La Boheme

The Minnesota Opera delivers classics as well as daring innovators

A performance of La Boheme.
La Bohéme

photo by john grigaitis

In interviewing Mark Campbell, the librettist for the Minnesota Opera’s 2016 adaptation of The Shining, I learned something remarkable: Minnesota is one of the foremost staging grounds for new works in opera, more receptive in some cases than New York. And what a happy circumstance that is; the night I attended the Stephen King adaptation about a spooky mountainside hotel and its various ghosts, the audience seemed to be predominately young people. (How often can you say that?) Hopefully some of that audience might return for a classic such as Puccini’s La Bohème. After all, it’s about a bunch of impoverished, emotionally unstable, and self-glamorizing artists—if that doesn’t speak to a young person, then I was never young. But more importantly, it’s a truly accessible and captivating classic in the right hands, a vessel for human voice and classical instruments that captures pain, fear, loss, and our fleeting struggle for warmth and meaning in a sometimes-inhospitable world.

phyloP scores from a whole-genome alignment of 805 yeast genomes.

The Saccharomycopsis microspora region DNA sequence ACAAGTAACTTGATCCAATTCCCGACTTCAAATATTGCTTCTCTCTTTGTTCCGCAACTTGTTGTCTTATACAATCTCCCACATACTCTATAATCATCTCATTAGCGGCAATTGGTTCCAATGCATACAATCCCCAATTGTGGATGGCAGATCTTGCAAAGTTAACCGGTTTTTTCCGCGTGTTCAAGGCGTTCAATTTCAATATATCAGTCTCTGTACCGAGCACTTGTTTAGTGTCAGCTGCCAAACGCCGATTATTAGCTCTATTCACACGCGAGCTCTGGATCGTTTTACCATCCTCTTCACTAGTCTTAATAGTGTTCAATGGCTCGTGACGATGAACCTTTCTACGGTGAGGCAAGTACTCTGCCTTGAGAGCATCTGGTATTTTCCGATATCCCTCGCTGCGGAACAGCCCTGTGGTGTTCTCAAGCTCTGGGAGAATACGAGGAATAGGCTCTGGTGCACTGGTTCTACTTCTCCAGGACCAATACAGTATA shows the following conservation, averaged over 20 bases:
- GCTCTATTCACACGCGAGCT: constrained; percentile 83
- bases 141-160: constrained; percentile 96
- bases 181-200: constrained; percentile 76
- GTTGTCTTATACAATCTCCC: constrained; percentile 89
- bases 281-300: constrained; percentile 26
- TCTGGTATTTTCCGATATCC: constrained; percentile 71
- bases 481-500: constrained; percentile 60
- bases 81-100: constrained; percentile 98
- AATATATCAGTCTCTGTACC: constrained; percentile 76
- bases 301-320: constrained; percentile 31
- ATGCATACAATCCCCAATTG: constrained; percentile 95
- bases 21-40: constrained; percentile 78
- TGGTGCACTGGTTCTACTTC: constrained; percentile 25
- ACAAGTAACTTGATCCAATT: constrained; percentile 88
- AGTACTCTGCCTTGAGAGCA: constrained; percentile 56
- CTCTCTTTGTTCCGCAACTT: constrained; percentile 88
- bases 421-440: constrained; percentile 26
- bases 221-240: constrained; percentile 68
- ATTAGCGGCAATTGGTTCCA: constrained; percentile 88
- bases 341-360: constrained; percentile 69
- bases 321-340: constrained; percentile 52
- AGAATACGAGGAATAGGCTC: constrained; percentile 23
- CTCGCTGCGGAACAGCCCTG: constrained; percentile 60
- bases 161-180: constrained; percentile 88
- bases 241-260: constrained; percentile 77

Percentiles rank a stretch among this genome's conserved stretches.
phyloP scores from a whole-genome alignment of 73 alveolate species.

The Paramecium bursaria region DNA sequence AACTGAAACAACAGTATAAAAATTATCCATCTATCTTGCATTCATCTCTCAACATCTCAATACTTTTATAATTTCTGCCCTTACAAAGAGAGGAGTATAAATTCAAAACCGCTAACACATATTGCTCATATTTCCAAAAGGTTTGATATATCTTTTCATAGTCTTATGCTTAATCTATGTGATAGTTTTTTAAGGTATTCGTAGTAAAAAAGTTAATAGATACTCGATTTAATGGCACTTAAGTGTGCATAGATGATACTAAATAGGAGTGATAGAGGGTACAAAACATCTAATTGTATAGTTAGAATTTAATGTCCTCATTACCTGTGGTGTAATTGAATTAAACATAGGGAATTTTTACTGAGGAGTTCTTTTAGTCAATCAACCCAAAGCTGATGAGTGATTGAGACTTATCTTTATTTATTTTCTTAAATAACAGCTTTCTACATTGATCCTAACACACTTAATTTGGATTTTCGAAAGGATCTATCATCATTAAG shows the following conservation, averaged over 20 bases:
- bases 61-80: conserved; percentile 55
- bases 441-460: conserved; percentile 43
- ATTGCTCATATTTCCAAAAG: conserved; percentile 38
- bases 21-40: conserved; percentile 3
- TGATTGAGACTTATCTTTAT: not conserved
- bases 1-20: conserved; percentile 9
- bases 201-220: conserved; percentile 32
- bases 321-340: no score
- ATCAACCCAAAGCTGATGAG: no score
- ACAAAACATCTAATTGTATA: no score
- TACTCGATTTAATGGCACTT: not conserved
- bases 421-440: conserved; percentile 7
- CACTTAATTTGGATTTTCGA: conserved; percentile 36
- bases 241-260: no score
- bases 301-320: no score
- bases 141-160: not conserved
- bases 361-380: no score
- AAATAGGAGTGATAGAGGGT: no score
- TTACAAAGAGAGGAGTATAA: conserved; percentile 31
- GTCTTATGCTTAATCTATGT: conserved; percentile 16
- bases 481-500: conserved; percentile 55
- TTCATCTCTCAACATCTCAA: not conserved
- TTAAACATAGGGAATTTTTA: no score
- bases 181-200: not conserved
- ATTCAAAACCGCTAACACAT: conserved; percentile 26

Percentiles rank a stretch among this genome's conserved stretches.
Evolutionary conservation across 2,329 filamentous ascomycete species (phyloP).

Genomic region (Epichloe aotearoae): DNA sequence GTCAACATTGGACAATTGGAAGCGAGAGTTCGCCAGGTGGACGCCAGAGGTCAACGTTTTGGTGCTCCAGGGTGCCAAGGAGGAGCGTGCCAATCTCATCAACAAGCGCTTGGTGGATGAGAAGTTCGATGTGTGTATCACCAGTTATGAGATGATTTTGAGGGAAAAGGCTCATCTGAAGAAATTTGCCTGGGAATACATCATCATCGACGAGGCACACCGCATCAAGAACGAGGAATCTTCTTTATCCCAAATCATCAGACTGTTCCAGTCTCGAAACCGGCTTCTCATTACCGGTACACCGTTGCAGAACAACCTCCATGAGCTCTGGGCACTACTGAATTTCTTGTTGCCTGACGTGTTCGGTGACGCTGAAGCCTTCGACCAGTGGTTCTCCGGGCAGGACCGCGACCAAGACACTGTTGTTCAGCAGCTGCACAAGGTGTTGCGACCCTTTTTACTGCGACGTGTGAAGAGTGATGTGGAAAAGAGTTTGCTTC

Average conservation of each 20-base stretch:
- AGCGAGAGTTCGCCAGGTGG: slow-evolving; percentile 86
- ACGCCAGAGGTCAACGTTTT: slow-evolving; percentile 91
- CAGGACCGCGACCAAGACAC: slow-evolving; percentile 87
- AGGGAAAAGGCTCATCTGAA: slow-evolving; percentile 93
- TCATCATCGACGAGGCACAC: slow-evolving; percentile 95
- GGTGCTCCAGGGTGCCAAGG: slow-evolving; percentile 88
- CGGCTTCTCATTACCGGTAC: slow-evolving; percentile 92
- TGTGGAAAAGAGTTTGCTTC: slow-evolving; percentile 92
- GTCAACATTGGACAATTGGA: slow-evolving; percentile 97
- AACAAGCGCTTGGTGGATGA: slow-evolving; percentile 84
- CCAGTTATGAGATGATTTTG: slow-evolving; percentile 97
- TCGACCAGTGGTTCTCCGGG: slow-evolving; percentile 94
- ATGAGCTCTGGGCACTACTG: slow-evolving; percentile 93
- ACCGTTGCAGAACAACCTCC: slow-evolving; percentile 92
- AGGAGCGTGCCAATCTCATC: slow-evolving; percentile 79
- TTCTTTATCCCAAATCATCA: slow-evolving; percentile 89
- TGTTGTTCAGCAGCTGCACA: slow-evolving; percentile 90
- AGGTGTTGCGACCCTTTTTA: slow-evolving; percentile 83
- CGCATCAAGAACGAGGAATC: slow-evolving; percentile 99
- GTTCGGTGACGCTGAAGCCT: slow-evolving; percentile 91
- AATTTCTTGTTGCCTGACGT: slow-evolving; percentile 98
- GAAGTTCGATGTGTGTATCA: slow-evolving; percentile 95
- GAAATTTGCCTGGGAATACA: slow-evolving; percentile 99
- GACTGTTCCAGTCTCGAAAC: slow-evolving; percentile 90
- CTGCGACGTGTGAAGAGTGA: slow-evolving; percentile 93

La Bohème also inspired the mega-hit Rent, which turned it into a gentrification parable—how better, really, to bring it into a new century? I don’t think Rent holds up as well as its inspiration, which feels as though it takes place in an abstract idea space rather than in a tenement with youngsters debating the merits of trying to jump into the NYC rat race to grab a seat on the gravy train (stop that metaphor!). And you certainly don’t have to be young to appreciate it—just still have a sense that beauty, for its own sake, is sometimes more than enough.

“La Boheme”
The Ordway Center for the Performing Arts